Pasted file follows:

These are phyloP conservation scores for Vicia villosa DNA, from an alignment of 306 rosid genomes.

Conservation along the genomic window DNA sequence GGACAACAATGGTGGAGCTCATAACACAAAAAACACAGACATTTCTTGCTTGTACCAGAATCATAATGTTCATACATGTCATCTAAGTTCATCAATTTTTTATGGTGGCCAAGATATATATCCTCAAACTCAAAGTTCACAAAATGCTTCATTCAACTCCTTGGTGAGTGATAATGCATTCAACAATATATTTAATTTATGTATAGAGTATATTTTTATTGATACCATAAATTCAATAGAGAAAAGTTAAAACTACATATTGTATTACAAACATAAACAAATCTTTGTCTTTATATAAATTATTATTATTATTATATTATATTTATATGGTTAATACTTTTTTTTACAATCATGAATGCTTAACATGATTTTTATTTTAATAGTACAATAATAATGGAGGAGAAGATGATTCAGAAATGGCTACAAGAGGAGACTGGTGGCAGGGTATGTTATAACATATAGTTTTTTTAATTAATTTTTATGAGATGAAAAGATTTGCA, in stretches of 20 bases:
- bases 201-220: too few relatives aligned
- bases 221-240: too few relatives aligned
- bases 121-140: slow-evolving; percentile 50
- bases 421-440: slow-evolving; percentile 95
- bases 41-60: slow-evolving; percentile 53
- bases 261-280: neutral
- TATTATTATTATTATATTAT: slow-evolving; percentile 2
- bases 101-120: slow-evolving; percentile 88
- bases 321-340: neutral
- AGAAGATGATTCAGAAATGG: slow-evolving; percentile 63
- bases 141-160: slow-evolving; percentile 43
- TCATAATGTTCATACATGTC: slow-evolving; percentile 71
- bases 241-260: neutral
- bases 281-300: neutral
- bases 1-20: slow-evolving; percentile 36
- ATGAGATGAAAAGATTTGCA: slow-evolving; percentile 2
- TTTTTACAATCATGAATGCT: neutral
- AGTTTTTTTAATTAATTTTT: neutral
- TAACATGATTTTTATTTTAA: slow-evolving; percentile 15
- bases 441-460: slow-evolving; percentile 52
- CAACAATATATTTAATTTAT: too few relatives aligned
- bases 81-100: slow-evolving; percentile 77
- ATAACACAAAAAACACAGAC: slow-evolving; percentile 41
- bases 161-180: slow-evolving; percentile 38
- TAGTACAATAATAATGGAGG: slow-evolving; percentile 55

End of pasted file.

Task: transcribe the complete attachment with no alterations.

These are phyloP conservation scores for Vicia villosa DNA, from an alignment of 306 rosid genomes.

Conservation along the genomic window DNA sequence GGACAACAATGGTGGAGCTCATAACACAAAAAACACAGACATTTCTTGCTTGTACCAGAATCATAATGTTCATACATGTCATCTAAGTTCATCAATTTTTTATGGTGGCCAAGATATATATCCTCAAACTCAAAGTTCACAAAATGCTTCATTCAACTCCTTGGTGAGTGATAATGCATTCAACAATATATTTAATTTATGTATAGAGTATATTTTTATTGATACCATAAATTCAATAGAGAAAAGTTAAAACTACATATTGTATTACAAACATAAACAAATCTTTGTCTTTATATAAATTATTATTATTATTATATTATATTTATATGGTTAATACTTTTTTTTACAATCATGAATGCTTAACATGATTTTTATTTTAATAGTACAATAATAATGGAGGAGAAGATGATTCAGAAATGGCTACAAGAGGAGACTGGTGGCAGGGTATGTTATAACATATAGTTTTTTTAATTAATTTTTATGAGATGAAAAGATTTGCA, in stretches of 20 bases:
- bases 201-220: too few relatives aligned
- bases 221-240: too few relatives aligned
- bases 121-140: slow-evolving; percentile 50
- bases 421-440: slow-evolving; percentile 95
- bases 41-60: slow-evolving; percentile 53
- bases 261-280: neutral
- TATTATTATTATTATATTAT: slow-evolving; percentile 2
- bases 101-120: slow-evolving; percentile 88
- bases 321-340: neutral
- AGAAGATGATTCAGAAATGG: slow-evolving; percentile 63
- bases 141-160: slow-evolving; percentile 43
- TCATAATGTTCATACATGTC: slow-evolving; percentile 71
- bases 241-260: neutral
- bases 281-300: neutral
- bases 1-20: slow-evolving; percentile 36
- ATGAGATGAAAAGATTTGCA: slow-evolving; percentile 2
- TTTTTACAATCATGAATGCT: neutral
- AGTTTTTTTAATTAATTTTT: neutral
- TAACATGATTTTTATTTTAA: slow-evolving; percentile 15
- bases 441-460: slow-evolving; percentile 52
- CAACAATATATTTAATTTAT: too few relatives aligned
- bases 81-100: slow-evolving; percentile 77
- ATAACACAAAAAACACAGAC: slow-evolving; percentile 41
- bases 161-180: slow-evolving; percentile 38
- TAGTACAATAATAATGGAGG: slow-evolving; percentile 55